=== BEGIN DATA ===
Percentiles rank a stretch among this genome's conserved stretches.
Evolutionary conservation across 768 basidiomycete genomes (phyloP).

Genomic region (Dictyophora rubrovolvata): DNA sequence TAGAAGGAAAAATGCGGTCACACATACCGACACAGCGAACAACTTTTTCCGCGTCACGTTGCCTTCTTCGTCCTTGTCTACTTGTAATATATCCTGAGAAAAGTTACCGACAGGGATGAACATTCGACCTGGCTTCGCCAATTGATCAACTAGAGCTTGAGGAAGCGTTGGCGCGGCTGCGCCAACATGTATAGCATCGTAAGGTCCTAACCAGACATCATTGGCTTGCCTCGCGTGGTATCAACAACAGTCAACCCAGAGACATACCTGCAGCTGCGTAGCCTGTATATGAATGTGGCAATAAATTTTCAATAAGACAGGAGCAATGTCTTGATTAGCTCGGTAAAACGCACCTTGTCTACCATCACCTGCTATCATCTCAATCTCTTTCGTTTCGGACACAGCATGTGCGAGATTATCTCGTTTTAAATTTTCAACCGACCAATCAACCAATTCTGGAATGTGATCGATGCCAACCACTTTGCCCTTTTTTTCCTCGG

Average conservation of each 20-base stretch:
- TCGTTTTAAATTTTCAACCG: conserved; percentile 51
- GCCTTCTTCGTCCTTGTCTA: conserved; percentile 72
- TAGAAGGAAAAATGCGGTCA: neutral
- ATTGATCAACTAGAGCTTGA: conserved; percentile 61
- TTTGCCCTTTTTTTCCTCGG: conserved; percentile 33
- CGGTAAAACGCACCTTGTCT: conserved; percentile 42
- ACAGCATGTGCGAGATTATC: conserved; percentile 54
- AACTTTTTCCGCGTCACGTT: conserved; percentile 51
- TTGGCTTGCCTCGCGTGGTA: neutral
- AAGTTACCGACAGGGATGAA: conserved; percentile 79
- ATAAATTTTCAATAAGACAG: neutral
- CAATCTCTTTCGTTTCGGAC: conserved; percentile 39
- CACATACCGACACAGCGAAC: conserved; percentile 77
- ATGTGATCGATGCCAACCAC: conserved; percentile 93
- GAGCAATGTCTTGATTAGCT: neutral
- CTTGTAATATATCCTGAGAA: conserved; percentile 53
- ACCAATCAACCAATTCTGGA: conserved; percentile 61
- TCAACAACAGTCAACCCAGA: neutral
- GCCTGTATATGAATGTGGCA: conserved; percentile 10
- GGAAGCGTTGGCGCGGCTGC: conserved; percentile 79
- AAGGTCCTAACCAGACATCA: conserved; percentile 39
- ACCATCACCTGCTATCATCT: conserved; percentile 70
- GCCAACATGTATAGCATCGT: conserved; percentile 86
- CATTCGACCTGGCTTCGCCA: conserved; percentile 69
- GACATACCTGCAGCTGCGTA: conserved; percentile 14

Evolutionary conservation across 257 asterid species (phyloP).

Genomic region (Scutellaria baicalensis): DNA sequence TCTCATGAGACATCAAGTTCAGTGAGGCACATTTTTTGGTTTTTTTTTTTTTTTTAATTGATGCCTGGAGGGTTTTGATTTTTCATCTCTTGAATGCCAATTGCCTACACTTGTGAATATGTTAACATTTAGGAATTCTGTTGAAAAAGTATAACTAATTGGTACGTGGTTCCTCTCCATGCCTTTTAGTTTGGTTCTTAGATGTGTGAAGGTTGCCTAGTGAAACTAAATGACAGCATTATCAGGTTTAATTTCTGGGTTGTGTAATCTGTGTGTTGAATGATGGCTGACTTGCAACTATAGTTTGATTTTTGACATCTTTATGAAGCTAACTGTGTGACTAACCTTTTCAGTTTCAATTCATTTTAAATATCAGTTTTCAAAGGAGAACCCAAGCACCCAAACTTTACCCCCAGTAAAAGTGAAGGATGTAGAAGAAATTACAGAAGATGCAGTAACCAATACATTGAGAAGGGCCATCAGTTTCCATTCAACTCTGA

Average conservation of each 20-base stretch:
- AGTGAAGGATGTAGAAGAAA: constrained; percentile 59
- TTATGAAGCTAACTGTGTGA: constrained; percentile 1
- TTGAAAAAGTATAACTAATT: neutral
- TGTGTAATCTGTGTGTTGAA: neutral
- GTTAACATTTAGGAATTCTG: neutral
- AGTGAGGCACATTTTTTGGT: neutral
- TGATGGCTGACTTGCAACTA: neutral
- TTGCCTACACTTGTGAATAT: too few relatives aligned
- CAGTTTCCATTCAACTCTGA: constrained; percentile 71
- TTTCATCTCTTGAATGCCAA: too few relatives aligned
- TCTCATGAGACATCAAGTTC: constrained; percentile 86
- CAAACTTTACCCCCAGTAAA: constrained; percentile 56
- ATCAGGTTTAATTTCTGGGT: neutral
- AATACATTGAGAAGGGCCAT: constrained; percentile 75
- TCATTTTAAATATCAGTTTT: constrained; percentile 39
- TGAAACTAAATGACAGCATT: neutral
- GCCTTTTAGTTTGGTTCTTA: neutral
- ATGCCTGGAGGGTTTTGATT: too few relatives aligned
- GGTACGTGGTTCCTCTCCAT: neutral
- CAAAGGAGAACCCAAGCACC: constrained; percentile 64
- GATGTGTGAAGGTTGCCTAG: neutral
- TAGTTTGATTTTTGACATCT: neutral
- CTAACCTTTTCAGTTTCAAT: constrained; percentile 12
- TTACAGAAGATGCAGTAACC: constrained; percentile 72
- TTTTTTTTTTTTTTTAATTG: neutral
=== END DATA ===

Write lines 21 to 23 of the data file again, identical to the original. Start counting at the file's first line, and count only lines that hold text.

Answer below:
- ACCAATCAACCAATTCTGGA: conserved; percentile 61
- TCAACAACAGTCAACCCAGA: neutral
- GCCTGTATATGAATGTGGCA: conserved; percentile 10